The attitudes of Robi and Ila towards their own positioning are best shown in the way that both have radically different understandings and comprehension of the world around them. As the narrator discovers, much to his exasperation, Ila, although she has spent her entire life travelling around the world, has no real understanding of place in the way that he, a sedentary traveller, does. For him, the names of far off and exotic places such as Cuzco summon up daydreams forged out of scraps of anecdotes narrated to him by Tribid. For Ila, what she remembers about such places, as she demonstrates when the narrator mentions Cairo, is nothing more than the location of the lavatories in the airport. Ila is therefore presented as being constantly in transit and not really belonging anywhere, with no understanding of a distinct Indian identity or any other kind of identity. She is a global citizen who would find it impossible to answer the question, "Where do you come from?"
Robi, by contrast, is very different in his identity. What is more, he is used by Ghosh to voice one of the key quotes of the entire novel, which present the boundary lines that are created by political situations as nothing more than insubstantial "shadow lines" that divide nations in half and separate brother from brother:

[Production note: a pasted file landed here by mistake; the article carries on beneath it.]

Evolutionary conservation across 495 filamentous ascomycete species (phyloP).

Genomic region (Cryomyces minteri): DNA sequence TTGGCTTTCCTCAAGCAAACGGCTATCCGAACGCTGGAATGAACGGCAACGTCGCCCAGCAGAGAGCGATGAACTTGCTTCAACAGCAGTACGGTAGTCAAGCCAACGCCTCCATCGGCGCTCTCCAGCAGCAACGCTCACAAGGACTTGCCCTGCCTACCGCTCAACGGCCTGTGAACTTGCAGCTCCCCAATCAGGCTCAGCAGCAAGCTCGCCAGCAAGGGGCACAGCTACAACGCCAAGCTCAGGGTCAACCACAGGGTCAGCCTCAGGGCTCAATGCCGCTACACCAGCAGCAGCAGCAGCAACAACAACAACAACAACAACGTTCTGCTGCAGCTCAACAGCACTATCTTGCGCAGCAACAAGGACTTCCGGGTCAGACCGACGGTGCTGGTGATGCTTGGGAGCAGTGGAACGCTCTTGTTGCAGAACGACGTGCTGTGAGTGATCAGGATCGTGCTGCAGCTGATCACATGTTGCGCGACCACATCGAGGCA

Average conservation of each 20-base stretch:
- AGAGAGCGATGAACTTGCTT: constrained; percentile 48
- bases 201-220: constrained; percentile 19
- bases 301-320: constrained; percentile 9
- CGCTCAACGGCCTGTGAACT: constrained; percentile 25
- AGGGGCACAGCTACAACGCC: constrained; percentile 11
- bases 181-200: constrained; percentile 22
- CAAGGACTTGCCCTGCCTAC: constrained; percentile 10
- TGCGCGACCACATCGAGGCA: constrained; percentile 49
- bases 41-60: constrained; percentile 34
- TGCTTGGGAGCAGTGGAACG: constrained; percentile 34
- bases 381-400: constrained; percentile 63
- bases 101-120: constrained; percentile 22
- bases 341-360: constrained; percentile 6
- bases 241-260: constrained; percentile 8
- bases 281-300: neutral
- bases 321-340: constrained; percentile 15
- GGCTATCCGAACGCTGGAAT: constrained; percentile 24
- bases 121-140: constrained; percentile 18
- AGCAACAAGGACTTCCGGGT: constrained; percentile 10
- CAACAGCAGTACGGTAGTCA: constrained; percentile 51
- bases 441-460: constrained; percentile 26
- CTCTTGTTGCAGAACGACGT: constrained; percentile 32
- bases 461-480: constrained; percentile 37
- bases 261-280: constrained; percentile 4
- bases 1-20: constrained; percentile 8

…why don’t they draw thousands of little lines through the subcontinent and give every little place a new name? What would it change? It’s a mirage; the whole thing is a mirage. How can anyone divide a memory?
Identity, to Robi, is therefore based on memory and a collective consciousness that cannot be altered, no matter what government decides needs to happen, as was the case with the creation of both Pakistan and Bangladesh. Ila is therefore a character who has no distinct sense of her own identity and does not feel she "belongs" anywhere. Robi, by contrast, is a character to whom belonging is incredibly important, and his identity, he recognises, is based on facts that are far more important than the country one is in. For Robi, identity is constructed out of memory rather than geography.